You graduated with a first class honours in Painting, Fine Arts from the LASALLE College of the Arts in 2004, and later returned to LASALLE to do a Masters in Art Therapy. What motivates you as an artist?

What motivated me is…probably my belief that art is not an extra special something in life, and that art is very much part of our life. It is not restricted to scheduled moments in the theatre, galleries…, it is also not restricted to books, paintings and many other structure that art exists in and within (though those mediums are just part of where art takes its form in). Art is a form of communication in the broadest sense, be it in a verbal or nonverbal manner, or both. For me, seeing art in this way motivated me to do what I do, as an art-maker, art therapist and comic artist.



Can you share with us My Thread, My Word, your communal sewing project?

My Thread, My Word started because I found myself wanting to sew, but I was not motivated to do it on my own anymore (I did solo-sewing for close to 7 years!) I had completed my studies in art therapy and began work in a private psychotherapy clinic. Soon the idea of a communal sewing project came to mind. I wanted to…somehow (during my off days from work) be able to do something that brings people together through the art process that I enjoy very much, while also giving me the opportunity to sew. It is also connected to my belief that art is for everyone, that it is not about being in some hip venue making art (though I don’t mind that happening), but really- about the gathering of people in a comfortable space to make and sew some art together.

When and why did you start doing comics?

I started making comics sometime in 2006. The reason was pretty much to make sense of a heartbreak that was experienced as a very sudden and surprising thing, so naturally- that made it rather hard to sort of, digest, what just happened. I tried writing it out, like journal-entries really. Then when I found I could not put to words what was going on, I found myself drawing, to accompany my journal. As it looked like a huge mess, I thought to arrange them in boxes, which also helped provide a sequence or flow to how the words and pictures work together to tell my story. Prior to that, I had not read a single graphic novel in my life (I grew up more with cartoons and short-formed comics like Bill Watterson’s Calvin and Hobbes or Matt Groening’s Life in Hell). When I completed my comic, I knew I was not the only one who ever went through a heartbreak from breakups, and so decided to print it into a comic zine to sell at art markets. It was only then, where people started sharing information to me about graphic novelists, in a “hey, your work reminds me of so and so”, where I begin to check out graphic novels.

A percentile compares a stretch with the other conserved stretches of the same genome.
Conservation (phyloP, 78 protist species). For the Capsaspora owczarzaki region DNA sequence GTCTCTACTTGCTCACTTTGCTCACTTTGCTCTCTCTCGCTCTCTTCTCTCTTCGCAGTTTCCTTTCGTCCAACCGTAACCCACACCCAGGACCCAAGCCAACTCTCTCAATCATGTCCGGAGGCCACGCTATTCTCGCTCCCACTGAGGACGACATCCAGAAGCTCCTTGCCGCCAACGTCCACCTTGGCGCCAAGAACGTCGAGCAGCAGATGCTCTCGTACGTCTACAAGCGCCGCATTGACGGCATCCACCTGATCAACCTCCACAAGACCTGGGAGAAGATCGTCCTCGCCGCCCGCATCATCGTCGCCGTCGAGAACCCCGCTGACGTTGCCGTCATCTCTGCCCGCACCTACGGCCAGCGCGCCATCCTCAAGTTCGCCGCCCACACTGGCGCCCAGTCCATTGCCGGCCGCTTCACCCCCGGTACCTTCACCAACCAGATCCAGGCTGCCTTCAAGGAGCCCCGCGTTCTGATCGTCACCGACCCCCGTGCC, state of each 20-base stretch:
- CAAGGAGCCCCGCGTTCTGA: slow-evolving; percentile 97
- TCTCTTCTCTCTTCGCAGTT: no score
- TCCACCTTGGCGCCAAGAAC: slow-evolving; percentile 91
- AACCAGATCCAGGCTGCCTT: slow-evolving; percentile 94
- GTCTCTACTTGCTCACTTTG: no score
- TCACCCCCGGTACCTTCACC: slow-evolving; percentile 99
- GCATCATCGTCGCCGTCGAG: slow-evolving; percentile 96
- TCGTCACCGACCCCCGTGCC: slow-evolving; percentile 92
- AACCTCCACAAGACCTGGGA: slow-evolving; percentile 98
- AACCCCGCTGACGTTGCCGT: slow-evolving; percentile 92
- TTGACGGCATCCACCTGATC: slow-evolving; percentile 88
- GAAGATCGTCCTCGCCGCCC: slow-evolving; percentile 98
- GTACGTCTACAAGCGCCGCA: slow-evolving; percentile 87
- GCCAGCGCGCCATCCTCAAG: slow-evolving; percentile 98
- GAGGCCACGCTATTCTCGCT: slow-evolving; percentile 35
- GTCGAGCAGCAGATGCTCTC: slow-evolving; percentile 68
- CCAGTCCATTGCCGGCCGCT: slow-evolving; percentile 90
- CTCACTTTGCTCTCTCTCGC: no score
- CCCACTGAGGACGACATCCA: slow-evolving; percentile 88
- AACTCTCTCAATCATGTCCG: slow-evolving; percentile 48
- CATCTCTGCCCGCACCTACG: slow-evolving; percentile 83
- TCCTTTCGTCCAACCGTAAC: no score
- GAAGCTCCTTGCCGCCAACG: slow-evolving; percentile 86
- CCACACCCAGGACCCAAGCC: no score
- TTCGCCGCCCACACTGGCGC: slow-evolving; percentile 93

Who/what are your influences for art in general and specifically for comics?

My influences in art came from…as a teen, mainly Van Gogh and Picasso. Van Gogh for his passion and honesty (though looking back, I think he needed a lot more help than just making art), and Picasso for his playfulness and daringness. As an art student, I found myself more influenced by people I get to meet close-up (not through art books), because I feel seeing the artworks themselves made a much bigger impact on me. For me, as an art student- I was under the tutelage of Ye Shufang and Kelvin Tan during my studies. While Shufang encouraged me to check out works by overseas artists through books, which was wonderful, Kelvin recommended that I check out a senior of mine, Sia Joo Hiang, who was painting a few doors from where I was situated. I was pretty lucky to be able to check out her art space back when LASALLE College of the arts was situated at Goodman Road. Joo Hiang’s works made a big impact on me, because she painted the way, I feel, Marlene Dumas painted. I don’t mean stylistically, but in terms of energy: raw, unfiltered, bold…in a way that it stirs me emotionally. Looking back, I realized this energy of ‘stirring’ me was likely from their courage to be themselves and speak their minds. As an art student, this was refreshing because she was showing me that we can use art beyond representing something in our immediate surroundings. Joo Hiang’s art taught me how we can communicate ourselves in an, as unafraid a manner as possible. In my comics, I tried to do that as much as possible.